What exactly is a “novel protein” food, and why are novel protein and/or grain-free diets recommended for some pets? Read on for the answers.

Allergies vs. food sensitivities

Some pets experience skin or gastrointestinal issues with certain pet foods. In the case of allergies, the pet’s immune system mistakes a food ingredient for something harmful and reacts against it. The most common result is skin issues: rashes, excessive itching, scratching or licking, and hot spots.

Iams Vet Formula novel protein

Novel protein diets can resolve skin & coat issues as well as gastrointestinal symptoms in some pets

Of course, not all skin issues are caused by food allergies! Your vet can help you determine the cause of your pet’s skin issues and develop a treatment plan.

Food sensitivities or intolerances are the inability of the pet’s digestive system to digest the food. This may be due to particular ingredients in the food, the quality of those ingredients, or the way the food is processed. Gastrointestinal symptoms such as gas, vomiting, and diarrhea are common with food sensitivities.

Again, food sensitivities are not the only cause of gastrointestinal issues. Your pet’s doctor can help you get to the bottom of tummy troubles.

Diet solutions

Although allergies and food sensitivities have different causes and symptoms, many hypoallergenic diets are designed to provide relief from both.

There is no set definition of a “novel protein,” but the less common its use in pet foods, the more preferred. Venison, duck, kangaroo, and rabbit are examples of novel protein sources.

For suspected allergies or sensitivities, it is not always known which specific ingredient or ingredients trigger the reaction. Often the first step is to try a diet that excludes the most common pet food ingredients.

This is where grain-free and novel protein diets come in. A novel protein is a protein source (typically from an animal, but not always) that is not commonly found in pet foods, and ideally that your pet has never been exposed to before.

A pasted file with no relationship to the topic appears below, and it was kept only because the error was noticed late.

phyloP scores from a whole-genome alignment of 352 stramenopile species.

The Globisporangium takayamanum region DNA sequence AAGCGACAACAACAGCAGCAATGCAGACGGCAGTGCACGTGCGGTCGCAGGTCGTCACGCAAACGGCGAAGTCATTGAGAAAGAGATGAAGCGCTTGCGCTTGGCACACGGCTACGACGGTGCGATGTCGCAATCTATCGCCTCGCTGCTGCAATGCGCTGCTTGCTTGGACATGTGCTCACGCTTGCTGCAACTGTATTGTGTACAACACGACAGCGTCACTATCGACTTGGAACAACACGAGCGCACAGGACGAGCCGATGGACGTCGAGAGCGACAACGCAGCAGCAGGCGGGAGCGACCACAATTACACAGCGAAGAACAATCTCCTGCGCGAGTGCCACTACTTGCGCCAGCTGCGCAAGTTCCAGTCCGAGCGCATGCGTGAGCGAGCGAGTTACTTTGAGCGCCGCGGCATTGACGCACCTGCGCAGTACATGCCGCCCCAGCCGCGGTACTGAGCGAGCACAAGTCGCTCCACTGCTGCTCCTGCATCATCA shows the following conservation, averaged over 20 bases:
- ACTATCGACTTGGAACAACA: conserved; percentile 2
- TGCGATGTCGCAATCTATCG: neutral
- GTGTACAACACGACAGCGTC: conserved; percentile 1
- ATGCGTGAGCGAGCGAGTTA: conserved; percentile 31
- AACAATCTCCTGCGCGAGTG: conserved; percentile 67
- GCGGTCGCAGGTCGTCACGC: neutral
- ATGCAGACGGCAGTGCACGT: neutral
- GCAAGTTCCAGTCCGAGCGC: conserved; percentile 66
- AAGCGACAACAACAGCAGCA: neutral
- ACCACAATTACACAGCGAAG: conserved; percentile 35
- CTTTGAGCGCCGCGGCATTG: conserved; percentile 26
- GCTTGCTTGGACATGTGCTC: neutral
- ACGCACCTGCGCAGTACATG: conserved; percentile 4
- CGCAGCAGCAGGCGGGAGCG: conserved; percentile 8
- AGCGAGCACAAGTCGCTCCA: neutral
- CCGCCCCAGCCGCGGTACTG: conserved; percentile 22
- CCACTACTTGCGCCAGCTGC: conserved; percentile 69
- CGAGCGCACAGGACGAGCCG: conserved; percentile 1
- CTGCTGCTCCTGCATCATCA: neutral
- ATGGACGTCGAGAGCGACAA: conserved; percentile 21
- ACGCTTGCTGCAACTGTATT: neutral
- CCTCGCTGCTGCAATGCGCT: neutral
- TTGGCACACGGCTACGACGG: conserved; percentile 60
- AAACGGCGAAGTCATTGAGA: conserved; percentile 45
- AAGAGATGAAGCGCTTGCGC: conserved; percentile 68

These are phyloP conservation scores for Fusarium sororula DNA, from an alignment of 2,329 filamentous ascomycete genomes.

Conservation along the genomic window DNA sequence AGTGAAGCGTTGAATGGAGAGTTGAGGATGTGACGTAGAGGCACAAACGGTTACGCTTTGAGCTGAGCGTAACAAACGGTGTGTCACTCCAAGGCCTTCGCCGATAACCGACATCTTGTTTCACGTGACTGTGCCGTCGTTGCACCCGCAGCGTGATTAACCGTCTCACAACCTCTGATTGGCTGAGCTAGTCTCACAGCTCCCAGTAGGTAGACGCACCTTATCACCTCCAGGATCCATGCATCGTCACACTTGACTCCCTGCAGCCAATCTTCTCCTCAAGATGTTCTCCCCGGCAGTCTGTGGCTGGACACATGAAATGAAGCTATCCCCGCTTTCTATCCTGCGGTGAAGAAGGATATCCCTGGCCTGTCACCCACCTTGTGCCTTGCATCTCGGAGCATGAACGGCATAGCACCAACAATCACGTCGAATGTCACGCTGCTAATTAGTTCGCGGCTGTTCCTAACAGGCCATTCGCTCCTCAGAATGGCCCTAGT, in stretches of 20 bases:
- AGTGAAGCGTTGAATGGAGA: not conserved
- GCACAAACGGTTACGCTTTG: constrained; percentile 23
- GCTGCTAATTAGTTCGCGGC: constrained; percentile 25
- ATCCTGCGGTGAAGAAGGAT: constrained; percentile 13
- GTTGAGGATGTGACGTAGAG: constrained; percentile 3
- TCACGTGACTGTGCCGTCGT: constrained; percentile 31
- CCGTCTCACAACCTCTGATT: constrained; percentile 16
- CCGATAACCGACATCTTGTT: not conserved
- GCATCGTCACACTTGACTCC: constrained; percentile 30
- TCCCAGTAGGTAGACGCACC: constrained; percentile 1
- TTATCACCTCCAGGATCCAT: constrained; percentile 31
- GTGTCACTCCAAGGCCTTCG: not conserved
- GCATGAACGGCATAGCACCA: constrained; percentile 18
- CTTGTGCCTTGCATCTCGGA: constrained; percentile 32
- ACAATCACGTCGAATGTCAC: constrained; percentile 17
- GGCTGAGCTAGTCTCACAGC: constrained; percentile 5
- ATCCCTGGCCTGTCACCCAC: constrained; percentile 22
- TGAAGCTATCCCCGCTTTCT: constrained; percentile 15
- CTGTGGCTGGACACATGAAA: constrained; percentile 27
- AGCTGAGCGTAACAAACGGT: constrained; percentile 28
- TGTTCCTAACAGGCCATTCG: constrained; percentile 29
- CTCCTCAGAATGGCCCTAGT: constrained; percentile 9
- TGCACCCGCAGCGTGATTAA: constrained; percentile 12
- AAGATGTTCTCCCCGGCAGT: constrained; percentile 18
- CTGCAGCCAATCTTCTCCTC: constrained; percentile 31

There is no set definition of a “novel protein,” but the less common its use in pet foods, the more preferred. Venison, duck, kangaroo, and rabbit are examples of novel protein sources. Some ingredients like lamb, which used to be uncommon in pet foods but are now very common, may not be as effective in treating food allergies or sensitivities.

Limited ingredient diets

Not all diets with novel proteins are suitable for treating allergies or food sensitivities. 

Not all diets with novel proteins are suitable for treating allergies or food sensitivities. It is important that the food have only novel protein sources – and ideally, only one. For example, a food that is advertised as “Duck formula,” but that also contains chicken, may not be appropriate.

Many novel protein diets are also grain-free and/or use a single carbohydrate source, to further restrict the ingredient list and increase the likelihood of success with the food. Some novel protein or grain-free diets are also formulated for easier digestion.

Therapeutic diets

Although many pets will see good results with over-the-counter limited ingredient diets, there are therapeutic (prescription) diets that can provide more immediate or complete relief from symptoms.

Therapeutic diets offer the most restriction of ingredients and are often used when trying to determine the type of allergy. This often starts with a trial phase, where the food is most restricted, before ingredients can be added back in as tolerated.

Many veterinary diets are also processed differently than over-the-counter foods. They contain hydrolyzed proteins that bypass the allergic or gastrointestinal response that a pet would normally have to the food.

Your pet’s doctor can help you decide if a therapeutic diet is appropriate for your pet.

So what food should you buy?

We can provide you with a list of appropriate foods for your pet, with information about ingredients, price, where to buy, and even what the package looks like.

We are happy to recommend novel protein and limited ingredient foods for clients. We can provide you with a list of appropriate foods for your pet, with information about ingredients, price, where to buy, and even what the package looks like. Ask about it at your next appointment!

Questions about nutrition? Call or e-mail (nutrition@biggervet.com) anytime!

It’s allergy season! We can help with pet allergies.

Those of us who suffer from seasonal allergies are certainly feeling them right now! Our pets can also suffer from environmental, food, and contact allergies. Excessive scratching, licking, or hot spots are all signs to watch out for, but isolating and treating allergies in your pet is very difficult to do on your own.

PetsMatterDuring your visit, make sure you tell us about any  unusual behavior or symptoms, so we can identify the problem and help your pet feel better. Call or contact us online anytime with questions or concerns.

Also check out this article from PetsMatter for more information on pet allergies.

P&G announces sale of Iams pet food business

Iams Veterinary FormulasYou may have already seen the news: Procter & Gamble has announced the sale of Iams, Eukanuba, and other pet food brands to Mars, Inc. (Mars currently owns Royal Canin, Nutro, and numerous other pet food brands.)

What does the Iams sale mean for you and your pet?

For now, nothing is changing, so don’t worry! We will be in frequent communication with both P&G and Mars…

If you currently feed a P&G or Mars brand (including the Iams Veterinary Diets and Royal Canin Veterinary Diets carried at Bigger Road) you may be wondering how this will affect you.